Is “Democracy” a “same low level”, because you don’t have what other countries have?? Are you at a same LOW level, because Canada allows abortion, and thus doesn’t protect unborn babies??

    Vote is not “civil rights”. It’s a political privilege defined by specific laws. No where does any legal system recognize “vote” as a “right”, NOT even in US Constitution (which had to spell out voting “process” in specific terms). Some may have interpreted US Constitution as defining vote as a “right”, but that’s simply not true. Unlike “Life, liberty, and pursuit of happiness”, vote was not included in basic articles of the Constitution, Individual states had to implement laws regulating “votes”.

    “as bad off”? I rather live in a state where everyone pay the same tax burden, than live in a state where I have to pay more than others and I get harassed for complaining about the unfairness, (even if I pay the same rate as the first state). Shugdens in Exile have LESS rights than their peers, and they get harassed for complaining about the UNFAIRNESS.

    *
    “Lobsang Sangay is himself a former Shukdan practitioner, so I have some hope that his administration will quietly end the discrimination against them.”

    Lobsang Sangay was in the TYC, when the TYC persecuted the Shugden followers. Plenty of Shugden websites have denounced his participation in the religious persecution.

    So, I wouldn’t hold my breath on your “hope”.

    Lobsang was/is a stooge of DL. He climbed the ladder of TGIE from his youth, joining the TYC when very young, actively lead in many TYC protests and initiatives.

    Even his campaign for Kalon Tripa, had a website made by a bunch of TYC members, “KalonTripafortibet.org”, the name of which sounds neutral, but actually endorsing Lobsang, (giving the impression that Lobsang Sangay was already picked as Kalon Tripa before the election.

  24. July 21st, 2011 at 08:43 | #24

    “Dude, that was my point: the exile elections are not perfect, but inside Chinese-ruled Tibet, everyone is at the same low level, so Shukdan followers are equally as bad off in terms of civil rights, if not much worse off.”

    And what does that say about the non-Shugden Tibetans in Exile? They would obtain their “rights” by any means, even if standing on the backs of their own brethens (on the flimsiest of paranoid suspicions of ties to China)?

    It’s 1 thing for some countries to NOT have some “rights” to start with, but the Exiles took away the very “rights” the Shugden supposedly already had.

    It would be akin to Abraham Lincoln re-instituting slavery after the Civil War (to persecute a specific Church group).

    It would be an indictment on the entirety of the political system, that it was FAKE to start with. (And an indictment on ALL those who believed in that political system and supported it!)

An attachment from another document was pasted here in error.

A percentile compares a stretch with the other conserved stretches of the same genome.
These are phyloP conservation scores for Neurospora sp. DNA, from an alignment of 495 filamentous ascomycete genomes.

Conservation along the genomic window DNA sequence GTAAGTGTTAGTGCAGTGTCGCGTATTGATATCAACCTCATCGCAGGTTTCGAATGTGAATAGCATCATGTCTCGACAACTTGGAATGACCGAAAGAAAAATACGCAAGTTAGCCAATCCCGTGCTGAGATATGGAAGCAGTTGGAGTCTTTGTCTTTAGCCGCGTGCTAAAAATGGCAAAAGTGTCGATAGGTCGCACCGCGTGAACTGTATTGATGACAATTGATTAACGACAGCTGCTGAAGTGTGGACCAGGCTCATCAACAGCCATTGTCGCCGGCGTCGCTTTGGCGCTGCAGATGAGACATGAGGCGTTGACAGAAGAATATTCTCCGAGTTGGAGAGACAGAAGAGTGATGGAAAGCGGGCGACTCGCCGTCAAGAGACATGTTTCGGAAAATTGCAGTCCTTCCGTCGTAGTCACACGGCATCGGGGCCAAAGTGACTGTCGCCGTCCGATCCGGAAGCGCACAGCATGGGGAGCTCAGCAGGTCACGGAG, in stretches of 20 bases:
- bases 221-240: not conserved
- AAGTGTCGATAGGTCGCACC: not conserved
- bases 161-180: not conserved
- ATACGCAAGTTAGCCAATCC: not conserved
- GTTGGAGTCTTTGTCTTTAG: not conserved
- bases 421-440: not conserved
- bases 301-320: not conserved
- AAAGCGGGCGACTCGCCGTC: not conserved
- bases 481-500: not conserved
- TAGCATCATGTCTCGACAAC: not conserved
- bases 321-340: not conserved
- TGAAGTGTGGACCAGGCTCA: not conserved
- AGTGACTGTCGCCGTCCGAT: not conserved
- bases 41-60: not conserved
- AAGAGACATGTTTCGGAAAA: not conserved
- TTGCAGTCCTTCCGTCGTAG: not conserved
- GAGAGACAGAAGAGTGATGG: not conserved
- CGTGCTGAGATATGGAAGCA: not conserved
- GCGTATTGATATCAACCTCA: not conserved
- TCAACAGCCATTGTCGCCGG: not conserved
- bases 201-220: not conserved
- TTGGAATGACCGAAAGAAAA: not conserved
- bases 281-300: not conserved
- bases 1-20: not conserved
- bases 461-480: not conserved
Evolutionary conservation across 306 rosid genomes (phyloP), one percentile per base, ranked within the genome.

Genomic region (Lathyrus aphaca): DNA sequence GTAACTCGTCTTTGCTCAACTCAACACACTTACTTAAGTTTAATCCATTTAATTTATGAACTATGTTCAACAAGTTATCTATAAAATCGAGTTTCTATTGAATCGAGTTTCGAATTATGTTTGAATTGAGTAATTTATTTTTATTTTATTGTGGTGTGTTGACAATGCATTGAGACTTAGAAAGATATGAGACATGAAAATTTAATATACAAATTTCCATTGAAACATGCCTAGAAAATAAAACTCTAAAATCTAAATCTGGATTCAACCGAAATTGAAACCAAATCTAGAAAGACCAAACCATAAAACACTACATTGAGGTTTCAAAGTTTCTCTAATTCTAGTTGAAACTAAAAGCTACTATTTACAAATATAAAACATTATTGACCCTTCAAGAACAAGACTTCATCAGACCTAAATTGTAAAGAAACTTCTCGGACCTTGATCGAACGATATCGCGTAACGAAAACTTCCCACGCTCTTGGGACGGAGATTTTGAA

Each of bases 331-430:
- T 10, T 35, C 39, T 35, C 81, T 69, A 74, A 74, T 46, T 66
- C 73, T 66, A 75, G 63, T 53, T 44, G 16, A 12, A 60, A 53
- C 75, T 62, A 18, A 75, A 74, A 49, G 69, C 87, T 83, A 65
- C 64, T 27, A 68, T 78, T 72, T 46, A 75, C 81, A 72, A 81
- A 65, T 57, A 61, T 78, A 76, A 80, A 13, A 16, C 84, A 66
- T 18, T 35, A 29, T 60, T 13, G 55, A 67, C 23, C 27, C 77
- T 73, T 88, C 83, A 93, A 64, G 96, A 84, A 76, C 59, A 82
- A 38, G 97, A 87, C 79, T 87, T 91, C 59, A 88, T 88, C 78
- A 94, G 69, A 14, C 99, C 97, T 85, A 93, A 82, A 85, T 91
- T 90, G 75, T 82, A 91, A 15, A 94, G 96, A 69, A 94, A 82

25. July 21st, 2011 at 10:03 | #25

    raventhorn2000 :“Any evidence for this claim? Lobsang Sangay is about as independent from the Dalai Lama as it’s possible for a Tibetan exile politician to be.”
    Are you on drugs?
    According to his own bio, Lobsang Sangay was a former LEADER of the Tibetan Youth Congress, the ONLY real political party /enforcer thugs of Dalai Lama in exile (TYC was largely the executioners/enforcers of DL’s Shugden ban).
    Gee, REAL independent from the DL, eh?

    I can see where you might get that impression if most of what you know about TYC comes from Chinese state media, which likes to exaggerate their dangerousness in order to cast them in the al-Qa’ida role. But the thing is that TYC is the loyal opposition of the Tibetan exile world: they are less deeply committed to going along with whatever the Dalai Lama says to do. TYC is for independence and the Dalai Lama isn’t enough of a hardliner for them.

    I don’t remember ever reading that Lobsang Sangay was a leader in TYC. He was a member when he was younger. I’m not sure, but I don’t think he’s been very much involved with that group recently. I don’t think TYC made an official endorsement in the elections, but my impression is that a lot of their leaders supported Tethong, who was perceived as the most independence-friendly candidate.

    This is all relative to the world of Tibetan exile politics. None of them are against the Dalai Lama. What I wanted was some kind of evidence that the Dalai Lama hand-picked Lobsang Sangay over the other candidates in the election. As far as I know, he remained scrupulously neutral between them.

    As for the term “commoner”, all it means is someone who is not a noble. They don’t have to be poorer than a particular person’s parents used to be in the 60s. Technically, wealthy merchants in most societies are considered “commoners”, but Lobsang Sangay’s parents weren’t that, either. By all accounts, his father was at best a small businessman/shopkeeper. My point in bringing it up was not that you should feel sorry for Lobsang Sangay, but just to point out that he doesn’t come from a family of powerful people and political insiders, which is a frequent (and somewhat valid) criticism of the exile leadership.